It's time for the Association of Writers and Writing Programs annual conference, where would-be writers and publishers and agents come together to celebrate the craft, and network, network, network. Or at least that's what I've been told; this is my first time in attendance, and I will be wandering the crowds as a nobody-anyone-has-heard-of, another small fish in the big pond and so on and other analogies everyone's tired of hearing.
Boston is, of course, a wonderful town, or at least it would be if the sky could only decide which manner of precipitation to spatter upon my glasses. But then again a writer's favorite color is gray (or was it red?) so perhaps it fits that clouds gather over the city.
As for myself, the weather brought out my creative ambitions, and I was soon transported to a local coffee shop, and I, in a fit of ambition and boredom, wrote a short story in one sitting. It's called "Coda," and it does not take place in Boston, nor does it take place on a gray day. I like to draw my inspiration from the world that is not around me.
As for the coffee shop: the crowd is nice, the price is nice, the music is nice... but it, unfortunately is no replacement for my regular hangout back in my fair city. Truth be told, I miss my old hangout back in my old fair city; I have fond memories of sitting out front, smoking cigarettes and chatting about all manner of things with the best people I've ever met...
The last time I was in Boston I explored the ins-and-outs along with my favorite person, but this time, I am here alone, and it has been a long time since I wandered American streets without a companion. It is both liberating and lonely to be just one of the crowd in someone else's town, although part of me suspects that the natives are aware that I do not belong. Perhaps it is my scent. I must be cautious if I am to observe them undetected.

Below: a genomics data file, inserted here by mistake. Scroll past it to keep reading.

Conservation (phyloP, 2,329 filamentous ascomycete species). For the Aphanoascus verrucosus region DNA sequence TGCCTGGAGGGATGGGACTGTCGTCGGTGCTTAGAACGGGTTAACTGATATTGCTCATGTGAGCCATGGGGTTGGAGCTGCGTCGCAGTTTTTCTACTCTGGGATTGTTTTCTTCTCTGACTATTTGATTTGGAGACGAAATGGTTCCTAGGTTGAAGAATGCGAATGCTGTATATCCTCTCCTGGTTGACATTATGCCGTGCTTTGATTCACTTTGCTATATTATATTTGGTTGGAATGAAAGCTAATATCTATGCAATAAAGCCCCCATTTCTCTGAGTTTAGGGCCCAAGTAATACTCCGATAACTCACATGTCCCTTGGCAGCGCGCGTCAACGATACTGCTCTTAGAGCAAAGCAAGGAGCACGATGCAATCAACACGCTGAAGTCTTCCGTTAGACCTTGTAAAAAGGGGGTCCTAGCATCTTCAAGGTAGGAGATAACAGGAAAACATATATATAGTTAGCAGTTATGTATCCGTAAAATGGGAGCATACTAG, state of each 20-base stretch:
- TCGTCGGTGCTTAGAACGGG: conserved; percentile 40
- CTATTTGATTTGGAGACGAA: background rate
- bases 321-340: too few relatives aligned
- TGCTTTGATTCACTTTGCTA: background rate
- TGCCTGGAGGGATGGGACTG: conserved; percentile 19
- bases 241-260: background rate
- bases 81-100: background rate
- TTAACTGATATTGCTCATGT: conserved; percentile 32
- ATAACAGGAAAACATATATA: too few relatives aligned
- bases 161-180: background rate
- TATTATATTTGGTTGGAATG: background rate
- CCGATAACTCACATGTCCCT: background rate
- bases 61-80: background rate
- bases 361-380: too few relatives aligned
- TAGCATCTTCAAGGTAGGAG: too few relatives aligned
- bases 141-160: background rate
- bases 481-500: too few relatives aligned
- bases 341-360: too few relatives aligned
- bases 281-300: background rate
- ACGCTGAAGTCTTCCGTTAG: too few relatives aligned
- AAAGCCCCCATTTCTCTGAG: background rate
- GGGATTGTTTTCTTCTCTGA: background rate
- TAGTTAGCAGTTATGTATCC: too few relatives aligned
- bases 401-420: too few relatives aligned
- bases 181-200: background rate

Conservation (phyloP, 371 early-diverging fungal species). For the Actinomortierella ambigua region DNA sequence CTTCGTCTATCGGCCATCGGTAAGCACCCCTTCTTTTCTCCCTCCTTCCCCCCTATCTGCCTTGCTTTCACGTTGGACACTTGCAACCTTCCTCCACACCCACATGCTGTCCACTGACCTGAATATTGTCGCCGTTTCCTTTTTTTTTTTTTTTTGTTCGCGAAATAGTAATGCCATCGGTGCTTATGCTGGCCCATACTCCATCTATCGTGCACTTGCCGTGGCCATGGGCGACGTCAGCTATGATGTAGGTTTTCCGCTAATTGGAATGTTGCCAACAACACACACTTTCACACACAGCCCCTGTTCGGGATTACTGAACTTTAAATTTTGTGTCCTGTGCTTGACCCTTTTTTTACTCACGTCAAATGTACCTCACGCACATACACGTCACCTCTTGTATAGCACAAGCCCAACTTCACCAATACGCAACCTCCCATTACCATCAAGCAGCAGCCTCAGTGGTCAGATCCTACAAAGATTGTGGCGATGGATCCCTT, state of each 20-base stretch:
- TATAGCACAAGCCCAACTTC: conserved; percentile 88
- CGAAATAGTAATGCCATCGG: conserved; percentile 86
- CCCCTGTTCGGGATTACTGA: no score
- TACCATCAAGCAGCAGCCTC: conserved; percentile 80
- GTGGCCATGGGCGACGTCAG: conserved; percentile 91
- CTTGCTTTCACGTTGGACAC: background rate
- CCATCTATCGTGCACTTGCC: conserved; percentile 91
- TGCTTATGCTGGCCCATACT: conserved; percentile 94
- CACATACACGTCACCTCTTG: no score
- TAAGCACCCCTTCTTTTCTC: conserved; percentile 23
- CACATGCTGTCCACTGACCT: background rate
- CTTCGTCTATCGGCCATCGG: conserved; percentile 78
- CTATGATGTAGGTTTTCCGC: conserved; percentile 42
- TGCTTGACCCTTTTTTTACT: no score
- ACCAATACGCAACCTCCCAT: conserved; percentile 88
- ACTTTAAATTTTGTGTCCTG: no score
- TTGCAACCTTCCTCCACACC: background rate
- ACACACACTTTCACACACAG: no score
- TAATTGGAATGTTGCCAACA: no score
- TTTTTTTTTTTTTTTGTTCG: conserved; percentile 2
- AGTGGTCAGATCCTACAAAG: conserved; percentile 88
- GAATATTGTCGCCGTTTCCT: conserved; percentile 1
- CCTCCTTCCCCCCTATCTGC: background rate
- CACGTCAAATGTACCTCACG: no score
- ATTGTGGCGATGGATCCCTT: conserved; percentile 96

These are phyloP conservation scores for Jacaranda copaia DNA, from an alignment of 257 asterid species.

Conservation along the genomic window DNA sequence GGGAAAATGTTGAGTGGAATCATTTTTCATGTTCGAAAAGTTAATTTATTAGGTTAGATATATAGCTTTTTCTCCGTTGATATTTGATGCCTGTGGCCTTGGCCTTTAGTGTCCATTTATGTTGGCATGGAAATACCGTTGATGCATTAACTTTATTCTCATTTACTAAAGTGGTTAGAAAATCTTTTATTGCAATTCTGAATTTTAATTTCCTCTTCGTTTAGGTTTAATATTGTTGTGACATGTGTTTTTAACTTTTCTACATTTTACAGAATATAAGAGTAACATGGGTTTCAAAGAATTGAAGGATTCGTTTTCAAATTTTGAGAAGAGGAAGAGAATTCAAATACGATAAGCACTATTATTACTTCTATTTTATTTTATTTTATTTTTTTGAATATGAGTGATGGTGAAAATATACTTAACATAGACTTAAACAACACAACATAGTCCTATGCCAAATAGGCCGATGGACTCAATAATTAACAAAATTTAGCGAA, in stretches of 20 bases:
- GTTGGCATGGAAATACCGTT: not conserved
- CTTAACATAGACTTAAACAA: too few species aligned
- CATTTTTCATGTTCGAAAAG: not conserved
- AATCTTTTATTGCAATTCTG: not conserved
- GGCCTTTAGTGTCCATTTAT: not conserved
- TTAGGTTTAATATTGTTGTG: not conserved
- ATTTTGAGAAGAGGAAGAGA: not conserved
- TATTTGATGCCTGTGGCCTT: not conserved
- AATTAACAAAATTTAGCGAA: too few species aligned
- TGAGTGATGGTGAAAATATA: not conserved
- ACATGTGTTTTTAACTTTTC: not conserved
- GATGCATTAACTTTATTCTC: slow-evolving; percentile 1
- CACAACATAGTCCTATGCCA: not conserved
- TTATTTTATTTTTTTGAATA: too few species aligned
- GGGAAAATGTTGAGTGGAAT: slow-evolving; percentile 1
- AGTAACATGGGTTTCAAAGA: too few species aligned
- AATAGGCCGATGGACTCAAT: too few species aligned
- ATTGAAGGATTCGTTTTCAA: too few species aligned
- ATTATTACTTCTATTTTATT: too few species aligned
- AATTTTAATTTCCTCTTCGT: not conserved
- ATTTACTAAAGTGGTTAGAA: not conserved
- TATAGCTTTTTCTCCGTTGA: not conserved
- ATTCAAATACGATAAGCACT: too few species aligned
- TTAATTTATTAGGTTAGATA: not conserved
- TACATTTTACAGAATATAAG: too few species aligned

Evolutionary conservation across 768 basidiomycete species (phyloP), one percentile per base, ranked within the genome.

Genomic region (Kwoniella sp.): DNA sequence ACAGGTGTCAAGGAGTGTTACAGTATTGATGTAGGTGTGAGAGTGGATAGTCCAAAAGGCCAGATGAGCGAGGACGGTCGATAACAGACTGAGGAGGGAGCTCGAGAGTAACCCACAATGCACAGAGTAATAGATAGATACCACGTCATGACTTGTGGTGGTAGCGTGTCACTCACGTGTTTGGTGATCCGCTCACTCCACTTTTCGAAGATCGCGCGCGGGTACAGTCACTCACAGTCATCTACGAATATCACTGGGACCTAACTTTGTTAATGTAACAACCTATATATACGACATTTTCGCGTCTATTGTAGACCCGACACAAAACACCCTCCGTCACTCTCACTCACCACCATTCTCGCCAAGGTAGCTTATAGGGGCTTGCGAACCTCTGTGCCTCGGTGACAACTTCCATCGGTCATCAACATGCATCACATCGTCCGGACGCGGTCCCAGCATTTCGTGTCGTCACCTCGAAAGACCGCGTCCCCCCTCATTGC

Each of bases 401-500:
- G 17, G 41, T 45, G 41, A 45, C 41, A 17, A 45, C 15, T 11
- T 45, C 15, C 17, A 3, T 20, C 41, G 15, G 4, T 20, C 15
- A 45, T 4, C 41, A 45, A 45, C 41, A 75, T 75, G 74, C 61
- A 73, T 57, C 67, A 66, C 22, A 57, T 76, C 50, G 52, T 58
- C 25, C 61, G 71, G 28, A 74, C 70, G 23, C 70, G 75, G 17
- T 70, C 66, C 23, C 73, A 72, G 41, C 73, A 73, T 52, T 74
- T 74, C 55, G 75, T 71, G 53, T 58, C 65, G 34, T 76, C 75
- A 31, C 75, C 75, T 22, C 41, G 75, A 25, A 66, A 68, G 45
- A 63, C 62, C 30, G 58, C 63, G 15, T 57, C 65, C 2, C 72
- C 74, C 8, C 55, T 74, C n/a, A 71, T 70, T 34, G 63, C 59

If, by chance or by design, you should find yourself in Boston, you should consider attending the AWP Conference. And, if, again by chance or design, you attend the AWP Conference, you should check out the Cobalt Review, table Y16, and say hello to Andrew Keating. Buy his book (if you like) or a copy of Cobalt or Ampersand. Another stop should be Cardinal Sins, at table R16. I've been published in that latter one... although not anytime recently. Pick up a copy anyway.
And if you happen to see me walking around, say hello, and (if you like) we'll ditch the thing and go get a drink.